Bishop's weed thrives in full sunlight to partial shade. The ideal spot would receive at least 6 hours of direct sunlight each day, although it can tolerate some light afternoon shade, especially in hotter climates. Avoid deeply shaded areas, as insufficient light can lead to poor flowering and leggy growth.
Bishop's weed prefers temperate climates and performs best within a temperature range of 50°F to 75°F. It can survive minimal frost and colder temperatures down to about 20°F, but prolonged exposure to extreme cold or heat may harm the plant. Ideal growing conditions would include mild days and cooler nights within the preferred temperature range.
Pruning Bishop's weed mainly involves deadheading spent flowers to encourage further blooming. Trim the plant back after the first flush of flowers to promote a second bloom. General pruning is done in early spring or late fall. Pruning during the growing season helps maintain the plant’s shape and remove any damaged or diseased foliage.
Bishop's flower (Ammi majus) thrives in well-draining, fertile loam with a slightly acidic to neutral pH between 6.0 and 7.0. A mix of two parts garden soil, one part compost, and one part sand or perlite is ideal to ensure adequate drainage and fertility.
Bishop's flower, also known as Ammi majus, typically does not require frequent repotting as it is often grown as an annual. It should be sown directly into the garden or started in biodegradable pots that can be planted into the soil to avoid root disturbance.
- Humidity & Misting
Bishop's flower (Ammi majus) is tolerant of a wide range of humidity levels and does not require high humidity. Average room humidity is generally sufficient for this plant.
- Suitable locations
Place Ammi majus in bright, indirect light and maintain room temperature.
Plant Bishop's flower in full sun to partial shade in fertile soil.
- Life cycle
Ammi majus, commonly known as Bishop's weed or false Queen Anne's lace, begins its life cycle with seed germination, typically taking place in early spring under suitable temperature and moisture conditions. The seedlings emerge and grow into rosettes of feathery, finely divided leaves, drawing nutrients from the soil to establish themselves. As the plant matures, it develops a sturdy flowering stem and produces large, compound umbels of tiny, white flowers throughout the summer months, attracting a host of pollinators. After pollination, the flowers develop into fruiting bodies, which release seeds when mature. These seeds then drop to the ground or are dispersed by wind, animals, or other means to new locations. The plant may complete its life cycle within a single year (annual) or over two years (biennial), dying after seed production, while the seeds remain dormant over winter and begin the cycle anew when conditions are favorable.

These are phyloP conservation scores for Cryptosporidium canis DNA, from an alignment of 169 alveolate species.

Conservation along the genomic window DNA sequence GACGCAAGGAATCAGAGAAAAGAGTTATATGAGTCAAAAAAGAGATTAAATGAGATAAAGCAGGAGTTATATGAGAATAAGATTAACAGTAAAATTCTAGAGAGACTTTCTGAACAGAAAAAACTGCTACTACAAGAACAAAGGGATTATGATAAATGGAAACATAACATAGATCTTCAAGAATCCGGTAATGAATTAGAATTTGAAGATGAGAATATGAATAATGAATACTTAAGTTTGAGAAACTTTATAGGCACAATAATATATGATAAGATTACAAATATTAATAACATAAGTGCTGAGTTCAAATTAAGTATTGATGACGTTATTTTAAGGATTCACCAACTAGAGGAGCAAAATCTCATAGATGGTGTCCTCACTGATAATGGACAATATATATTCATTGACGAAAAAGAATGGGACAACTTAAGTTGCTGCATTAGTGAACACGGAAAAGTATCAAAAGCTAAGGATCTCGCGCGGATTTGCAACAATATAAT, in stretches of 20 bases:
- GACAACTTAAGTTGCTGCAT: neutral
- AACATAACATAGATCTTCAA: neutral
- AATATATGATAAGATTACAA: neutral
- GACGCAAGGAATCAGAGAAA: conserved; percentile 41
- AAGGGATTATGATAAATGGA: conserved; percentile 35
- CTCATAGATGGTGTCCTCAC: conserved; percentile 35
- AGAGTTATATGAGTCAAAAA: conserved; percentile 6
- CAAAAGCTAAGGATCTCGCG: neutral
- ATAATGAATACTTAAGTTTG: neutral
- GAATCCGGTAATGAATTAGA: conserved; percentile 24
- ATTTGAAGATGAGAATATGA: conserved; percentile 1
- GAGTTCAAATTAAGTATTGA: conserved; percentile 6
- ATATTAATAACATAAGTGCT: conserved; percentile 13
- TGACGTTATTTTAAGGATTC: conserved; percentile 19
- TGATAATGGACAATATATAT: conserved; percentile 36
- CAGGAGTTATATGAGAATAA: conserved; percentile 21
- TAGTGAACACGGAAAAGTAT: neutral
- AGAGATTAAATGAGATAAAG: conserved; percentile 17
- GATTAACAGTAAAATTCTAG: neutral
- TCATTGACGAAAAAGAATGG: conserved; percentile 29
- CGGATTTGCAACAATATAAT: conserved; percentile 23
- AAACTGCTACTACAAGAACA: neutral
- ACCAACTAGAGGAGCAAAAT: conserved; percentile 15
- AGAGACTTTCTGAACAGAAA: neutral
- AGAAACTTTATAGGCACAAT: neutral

The most popular method of propagation for Bishop's Weed (Ammi majus) is by sowing seeds. The ideal time to sow Ammi majus seeds is in early spring, as soon as the soil can be worked, or in autumn where winters are mild. Seeds should be scattered sparsely onto prepared soil and lightly covered with about an eighth of an inch (approximately 3 millimeters) of soil. Keeping the soil moist is critical until germination, which typically occurs within 7 to 14 days. Seedlings may require thinning to about 9 to 12 inches (approximately 23 to 30 centimeters) apart to ensure they have enough room to grow. Bishop's Weed prefers a sunny location with well-drained soil for optimal growth and flowering.